An emission accounting, measurement and tracking process requires detailed energy audits and metering, and it can employ one of several generic protocols now available. With an emission accounting and tracking system in place, firms can establish emission reduction targets, identify reduction measures and demonstrate progress achieved. Firms that use a tracking system to report emission reductions or offsets in an official carbon registry ensure they receive credit under future emissions regulations.
The basic options for offsetting CO2 emissions can involve developing offsets internally by producing low-carbon energy; developing external offsets by investing in renewable energy or carbon sequestration; and buying green power or carbon offsets from the emerging carbon market. At any given time, the best strategy for a firm is to implement emission reductions that are cheaper than the offset price, and to buy offsets to meet the remaining reduction level expected.
One of the most interesting prospects for offsets is carbon sequestration via sustainable agriculture or forestry practices. Although photosynthesis is a far more proven technology than any proposed geological sequestration schemes, it raises concern about the persistence of carbon storage. Nevertheless, there is huge potential, especially in the Midwest where generation is highly carbon-intensive, to store carbon and benefit farm incomes. One could imagine a transformed farm economy where carbon storage, biofuel production and wind power all provide revenues in a carbon-constrained world.
Looking forward, the offset price (or emission charge) is uncertain and, if it turns out to be low, less reductions or offset purchases will be justified. But if the potential cost is high, a prudent strategy is to have offsets (or options on offsets) to cover this potential liability. Holding forward contracts or options on future offsets is one way to lock in low-cost climate risk mitigation, and this may be the best strategy for reducing fossil-generation risk. Another approach is to begin reducing emissions via energy efficiency, renewable sources and cogeneration to create a physical, or “real option” that reduces risk from high future emission costs and increases flexibility in responding to them.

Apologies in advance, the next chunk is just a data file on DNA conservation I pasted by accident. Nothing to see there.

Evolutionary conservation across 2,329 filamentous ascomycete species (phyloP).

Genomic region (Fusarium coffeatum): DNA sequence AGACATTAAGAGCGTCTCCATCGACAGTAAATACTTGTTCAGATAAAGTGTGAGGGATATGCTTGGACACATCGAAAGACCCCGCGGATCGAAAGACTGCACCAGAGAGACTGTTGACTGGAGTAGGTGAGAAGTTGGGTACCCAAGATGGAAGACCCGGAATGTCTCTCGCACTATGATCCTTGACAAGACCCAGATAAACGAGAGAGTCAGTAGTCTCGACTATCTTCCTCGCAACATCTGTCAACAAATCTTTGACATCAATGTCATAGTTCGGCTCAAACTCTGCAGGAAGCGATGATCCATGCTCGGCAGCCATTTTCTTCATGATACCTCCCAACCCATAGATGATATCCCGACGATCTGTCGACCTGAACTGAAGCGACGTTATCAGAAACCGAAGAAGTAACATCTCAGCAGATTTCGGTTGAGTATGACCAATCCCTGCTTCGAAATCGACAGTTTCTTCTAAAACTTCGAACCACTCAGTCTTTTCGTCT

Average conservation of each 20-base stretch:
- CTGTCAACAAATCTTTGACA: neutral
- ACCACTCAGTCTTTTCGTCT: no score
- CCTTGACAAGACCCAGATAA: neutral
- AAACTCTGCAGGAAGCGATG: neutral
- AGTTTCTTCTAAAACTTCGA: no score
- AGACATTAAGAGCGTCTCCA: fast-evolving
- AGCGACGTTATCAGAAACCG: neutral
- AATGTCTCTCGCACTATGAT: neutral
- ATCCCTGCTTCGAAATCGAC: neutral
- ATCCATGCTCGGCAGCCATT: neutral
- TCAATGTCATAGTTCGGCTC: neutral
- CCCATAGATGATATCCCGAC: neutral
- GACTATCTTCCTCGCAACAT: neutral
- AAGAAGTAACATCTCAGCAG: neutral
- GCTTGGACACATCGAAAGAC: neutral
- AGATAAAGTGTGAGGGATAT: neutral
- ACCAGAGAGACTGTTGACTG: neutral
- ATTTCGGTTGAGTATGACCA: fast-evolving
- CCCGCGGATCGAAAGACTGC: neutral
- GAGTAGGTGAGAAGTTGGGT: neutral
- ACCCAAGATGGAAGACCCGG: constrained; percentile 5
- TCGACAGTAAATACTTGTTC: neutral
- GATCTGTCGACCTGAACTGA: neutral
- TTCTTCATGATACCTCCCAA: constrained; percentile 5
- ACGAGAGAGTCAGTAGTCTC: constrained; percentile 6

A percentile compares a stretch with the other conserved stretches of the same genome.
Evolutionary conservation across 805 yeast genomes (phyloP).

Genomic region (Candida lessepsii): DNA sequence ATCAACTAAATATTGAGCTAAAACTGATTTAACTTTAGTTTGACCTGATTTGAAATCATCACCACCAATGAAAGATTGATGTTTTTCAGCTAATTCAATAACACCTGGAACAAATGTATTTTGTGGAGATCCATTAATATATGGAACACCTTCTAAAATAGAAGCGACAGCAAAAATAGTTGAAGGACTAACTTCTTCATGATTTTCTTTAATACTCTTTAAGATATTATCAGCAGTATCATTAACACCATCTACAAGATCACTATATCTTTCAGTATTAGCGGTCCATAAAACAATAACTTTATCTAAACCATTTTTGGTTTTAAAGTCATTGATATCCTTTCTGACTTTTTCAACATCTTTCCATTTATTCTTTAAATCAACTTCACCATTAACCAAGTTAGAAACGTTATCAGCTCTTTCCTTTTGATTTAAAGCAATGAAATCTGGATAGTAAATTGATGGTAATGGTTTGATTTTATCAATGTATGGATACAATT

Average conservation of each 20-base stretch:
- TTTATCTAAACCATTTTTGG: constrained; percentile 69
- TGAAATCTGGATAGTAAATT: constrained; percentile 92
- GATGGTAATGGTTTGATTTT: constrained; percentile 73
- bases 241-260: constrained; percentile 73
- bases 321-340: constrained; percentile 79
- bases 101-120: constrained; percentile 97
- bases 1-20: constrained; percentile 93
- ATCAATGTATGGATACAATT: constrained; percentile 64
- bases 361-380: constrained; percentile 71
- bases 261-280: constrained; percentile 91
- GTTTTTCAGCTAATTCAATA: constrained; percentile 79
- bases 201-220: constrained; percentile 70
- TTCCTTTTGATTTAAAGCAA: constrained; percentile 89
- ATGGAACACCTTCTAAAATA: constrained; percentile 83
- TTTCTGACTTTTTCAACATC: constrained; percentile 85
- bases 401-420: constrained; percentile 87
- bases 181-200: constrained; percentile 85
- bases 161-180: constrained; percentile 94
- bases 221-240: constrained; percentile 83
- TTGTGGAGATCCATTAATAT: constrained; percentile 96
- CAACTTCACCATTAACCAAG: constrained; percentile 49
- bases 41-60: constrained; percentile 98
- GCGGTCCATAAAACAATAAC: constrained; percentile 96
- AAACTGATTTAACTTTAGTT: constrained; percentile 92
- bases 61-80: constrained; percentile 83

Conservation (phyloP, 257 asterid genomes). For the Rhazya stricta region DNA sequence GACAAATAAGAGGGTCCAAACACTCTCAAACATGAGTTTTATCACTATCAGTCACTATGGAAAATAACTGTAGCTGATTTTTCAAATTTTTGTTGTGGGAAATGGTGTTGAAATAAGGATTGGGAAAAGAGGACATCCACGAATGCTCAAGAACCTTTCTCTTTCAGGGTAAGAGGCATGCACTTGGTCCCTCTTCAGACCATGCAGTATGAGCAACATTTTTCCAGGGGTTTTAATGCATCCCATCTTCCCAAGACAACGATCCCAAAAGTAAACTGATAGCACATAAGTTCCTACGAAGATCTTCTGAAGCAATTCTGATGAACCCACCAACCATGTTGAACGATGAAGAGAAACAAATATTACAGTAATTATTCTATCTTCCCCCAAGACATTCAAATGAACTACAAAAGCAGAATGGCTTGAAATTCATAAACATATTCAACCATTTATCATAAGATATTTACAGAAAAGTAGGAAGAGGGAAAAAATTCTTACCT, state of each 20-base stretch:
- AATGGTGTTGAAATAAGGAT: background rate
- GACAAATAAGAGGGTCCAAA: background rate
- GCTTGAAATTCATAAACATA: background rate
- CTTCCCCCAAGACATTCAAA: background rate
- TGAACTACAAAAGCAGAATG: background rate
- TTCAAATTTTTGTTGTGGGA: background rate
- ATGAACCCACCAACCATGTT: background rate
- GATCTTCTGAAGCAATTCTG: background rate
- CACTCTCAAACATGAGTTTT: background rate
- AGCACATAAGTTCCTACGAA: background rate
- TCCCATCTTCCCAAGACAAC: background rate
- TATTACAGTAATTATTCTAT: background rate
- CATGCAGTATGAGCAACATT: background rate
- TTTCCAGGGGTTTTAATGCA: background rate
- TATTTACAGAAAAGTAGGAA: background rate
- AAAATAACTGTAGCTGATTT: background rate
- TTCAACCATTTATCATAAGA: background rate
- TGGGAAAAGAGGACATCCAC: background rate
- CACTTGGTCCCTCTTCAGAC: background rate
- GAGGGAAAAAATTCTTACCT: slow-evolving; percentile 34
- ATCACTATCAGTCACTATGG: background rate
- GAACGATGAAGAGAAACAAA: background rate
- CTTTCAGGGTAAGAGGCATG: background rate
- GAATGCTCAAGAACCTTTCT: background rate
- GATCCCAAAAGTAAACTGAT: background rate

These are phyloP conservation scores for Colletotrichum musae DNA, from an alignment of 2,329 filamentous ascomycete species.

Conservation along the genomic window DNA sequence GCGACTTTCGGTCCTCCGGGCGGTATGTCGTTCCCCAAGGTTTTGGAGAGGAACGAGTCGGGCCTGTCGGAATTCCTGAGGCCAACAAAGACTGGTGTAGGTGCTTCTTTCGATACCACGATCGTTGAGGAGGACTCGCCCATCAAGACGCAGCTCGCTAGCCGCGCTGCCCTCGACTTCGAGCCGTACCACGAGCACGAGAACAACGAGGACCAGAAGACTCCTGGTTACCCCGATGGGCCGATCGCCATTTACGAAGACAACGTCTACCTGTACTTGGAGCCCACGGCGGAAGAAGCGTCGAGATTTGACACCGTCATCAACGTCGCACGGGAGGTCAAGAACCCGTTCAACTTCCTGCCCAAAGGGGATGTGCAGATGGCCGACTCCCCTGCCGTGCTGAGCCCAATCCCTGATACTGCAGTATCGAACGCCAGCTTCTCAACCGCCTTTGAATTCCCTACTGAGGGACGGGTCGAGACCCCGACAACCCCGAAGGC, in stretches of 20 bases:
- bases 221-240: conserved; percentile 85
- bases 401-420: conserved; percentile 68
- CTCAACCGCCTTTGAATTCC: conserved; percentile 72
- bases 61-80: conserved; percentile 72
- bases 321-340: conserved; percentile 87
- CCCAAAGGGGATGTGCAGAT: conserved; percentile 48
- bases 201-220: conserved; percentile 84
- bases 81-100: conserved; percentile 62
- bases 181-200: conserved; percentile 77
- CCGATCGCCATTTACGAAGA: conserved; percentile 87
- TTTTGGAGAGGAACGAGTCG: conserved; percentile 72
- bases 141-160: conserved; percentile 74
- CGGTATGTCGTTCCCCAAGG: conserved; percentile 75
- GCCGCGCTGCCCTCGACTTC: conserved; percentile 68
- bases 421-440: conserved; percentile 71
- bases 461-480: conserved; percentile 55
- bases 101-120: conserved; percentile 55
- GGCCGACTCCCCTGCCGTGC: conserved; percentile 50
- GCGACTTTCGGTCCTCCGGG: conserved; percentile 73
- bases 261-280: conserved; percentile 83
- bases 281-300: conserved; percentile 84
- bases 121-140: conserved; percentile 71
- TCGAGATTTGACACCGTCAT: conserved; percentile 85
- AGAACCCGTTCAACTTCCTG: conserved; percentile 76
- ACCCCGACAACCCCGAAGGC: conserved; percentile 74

In the longer term, binding emission limits will be increasingly likely. Preparing for, and responding to, eventual GHG emission limits will involve substantial investments in:
“- Buying (and possibly selling) carbon offsets and “green power” certificates,
“- Implementing advanced technologies, and
“- Reorienting company strategy toward new processes, products and services.
New markets will emerge for products that combine advanced energy technology with services such as financing, carbon offsets, green power or ancillary services, tailored to improving performance while reducing GHG emissions. In a carbon-constrained world, there will be major changes to the value of different type of assets and liabilities. Carbon-intensive equipment such as coal-fired boilers will lose value, while processes such as controls manufacturing that produce emission-saving devices and intellectual property for developing low-carbon technology and reduction measures will gain value.
Skill in using GHG trading markets will provide a hedge against future regulatory risks, and land that can sequester carbon (and support renewable energy production) will gain value, while baseline emissions could gain or lose value depending on the allocation of emission credits. Financial reforms (e.g., Sarbanes-Oxley) that increase reporting and liability of executives for decisions affecting public welfare, will begin to include GHGs.
The bottom line in terms of a firm’s financial health depends on its relative risk exposure within its sector, which some call the “carbon beta.” We don’t expect climate risk to push industries completely out of business, hence this relative position is more important than the absolute climate risk in the sector as a whole. A carbon-intensive sector such as power generation will continue to emit CO2, but companies that outperform their competitors in managing climate-related risks will thrive and prosper.
Dr. Joel Swisher, PE is principal and team leader of energy and resources services at Rocky Mountain Institute in Colorado. This article summarizes “The New Business Climate: A Guide to Lower Carbon Emissions and Better Business Performance,” available at www.rmi.org.